Now for what I didn’t love so much. The story began to get a little odd and melancholy for the last third of the book or so. Thaniel’s relationship with Mori seemed a little off, especially considering how events might have been manipulated by Mori himself. I felt like I couldn’t trust him. He seemed likable enough on the outside, quiet and unassuming, but something about him bothered me after a while. He even came across as a little possessive. I just didn’t like how that all played out. While the ending of the story mostly made up for these things, I couldn’t really warm up to Mori. I’m not sure if that was intentional on the author’s part or not.

Ultimately, I got my hopes up with this one, and it didn’t quite live up to my expectations. Awesome steampunk cover art will do that to a person…or me anyway. Until next time…

Happy Reading!

Karen Memory

Karen MemoryKaren Memory

By: Elizabeth Bear

elizabethbear.com

(Steampunk)

346 pages (Hardcover)

Karen Memory is a self-proclaimed “seamstress” who actually works in a brothel, in a steampunk version of America’s Pacific Northwest. When a girl is left murdered outside their door, Karen and her fellow “seamstresses” are pulled into a risky adventure just to survive.

The first thing you’ll notice in this story, aside from Karen not being an actual seamstress, is the way in which the story is narrated from Karen’s perspective. It’s not her being the narrator, of course, but that the entire novel is written with her accent and level of education, which means it’s not always grammatically correct. Now it seems spot on, at least from all the historical dramas I’ve seen on TV, but it can take a little getting used to.

This story was wonderfully inclusive when it came to race, gender, and sexuality, which I think is very appropriate these days, and more stories should be this fluid and nonchalant. Sure, given the historical context, there were obvious limitations to these people, but within their little community, all was completely accepted. I always love stories where a group of misfits, who don’t fit in the narrow limitations of what society condones, come together and form a kind of patchwork family. It seems that often times, the strongest bonds come from choice rather than blood.

There was a fair amount of action, and a few awesome steampunk gadgets, although a lot of the steampunk aspects of the story took more of a backseat to the narrative. There was a little more subtlety when it came to the steampunk, at least for a large portion of the story. I guess you could say it was a more realistic kind of steampunk. I had been hoping for a little more swashbuckling girl power, given the image on the cover. In reality the story largely revolves around certain men that like hurting women, especially those of Karen’s profession, which started wearing on me. Steampunk novels generally involve some form of oppression, but when it is very specifically focused on hurting women, it starts to get a little too heavy for me. It makes it difficult for the world-building, gadgetry, and adventure to be enough to make it fun. Somehow, it’s just a little too close to reality. Sure, I read plenty of fantasy novels with their fair share of violence and war, but a lot of that violence is directed toward unearthly things, or spread out in such a way that there is enough of a break from it. This story had some wonderful aspects to it, but its focus on this particular topic took some of the fun out of it and made it feel longer than it was.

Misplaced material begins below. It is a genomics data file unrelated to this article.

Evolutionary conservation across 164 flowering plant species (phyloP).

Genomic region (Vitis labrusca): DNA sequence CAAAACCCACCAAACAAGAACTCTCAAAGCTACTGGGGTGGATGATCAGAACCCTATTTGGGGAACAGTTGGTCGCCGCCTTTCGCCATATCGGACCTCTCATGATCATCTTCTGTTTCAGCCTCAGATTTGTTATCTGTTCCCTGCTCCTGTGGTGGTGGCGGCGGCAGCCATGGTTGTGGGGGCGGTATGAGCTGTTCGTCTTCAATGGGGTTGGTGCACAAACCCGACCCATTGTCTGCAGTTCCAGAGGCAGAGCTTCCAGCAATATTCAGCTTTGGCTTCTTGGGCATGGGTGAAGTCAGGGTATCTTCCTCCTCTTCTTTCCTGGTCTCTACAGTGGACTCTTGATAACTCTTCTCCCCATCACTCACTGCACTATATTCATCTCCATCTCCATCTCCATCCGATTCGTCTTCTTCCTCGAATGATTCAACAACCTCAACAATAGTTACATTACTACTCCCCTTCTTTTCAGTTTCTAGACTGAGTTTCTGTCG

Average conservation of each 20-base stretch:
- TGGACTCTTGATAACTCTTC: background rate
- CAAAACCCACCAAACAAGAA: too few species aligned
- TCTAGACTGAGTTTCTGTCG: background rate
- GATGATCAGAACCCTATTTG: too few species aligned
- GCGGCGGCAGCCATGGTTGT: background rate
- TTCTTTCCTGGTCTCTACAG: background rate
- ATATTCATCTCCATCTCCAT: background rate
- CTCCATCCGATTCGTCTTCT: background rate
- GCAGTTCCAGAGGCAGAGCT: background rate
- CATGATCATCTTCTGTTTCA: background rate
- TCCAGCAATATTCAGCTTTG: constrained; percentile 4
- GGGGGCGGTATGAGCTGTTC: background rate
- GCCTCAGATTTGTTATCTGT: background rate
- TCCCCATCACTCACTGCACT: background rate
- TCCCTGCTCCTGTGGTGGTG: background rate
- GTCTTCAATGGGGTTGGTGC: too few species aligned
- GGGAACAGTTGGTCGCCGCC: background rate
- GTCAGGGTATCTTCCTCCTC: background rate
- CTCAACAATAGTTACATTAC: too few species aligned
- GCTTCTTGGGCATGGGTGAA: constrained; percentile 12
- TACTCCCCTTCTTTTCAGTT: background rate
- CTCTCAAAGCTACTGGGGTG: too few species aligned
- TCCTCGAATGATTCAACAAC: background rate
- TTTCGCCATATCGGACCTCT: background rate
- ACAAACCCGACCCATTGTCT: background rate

The last 50 pages were pretty awesome though. That’s when all the steampunk gadgets come out to play and the swashbuckling kicks in. The ending is pretty great too. I just wish it had more of that throughout the story, or maybe for the last 100 pages, rather than just 50. As you know, I’ll read anything with a steampunk cover, but this one was just OK for me, because of the subject matter. Until next time…

Happy Reading!

14

1414

By: Peter Clines

peterclines.com

(Science Fiction/Apocalypse/Steampunk)

350 pages (trade paperback)

 

Nate Tucker’s new apartment building is a little strange – padlocked doors, odd light fixtures, and mutant cockroaches… but the rent’s good.

This book is not about zombies. Just thought I’d make that clear.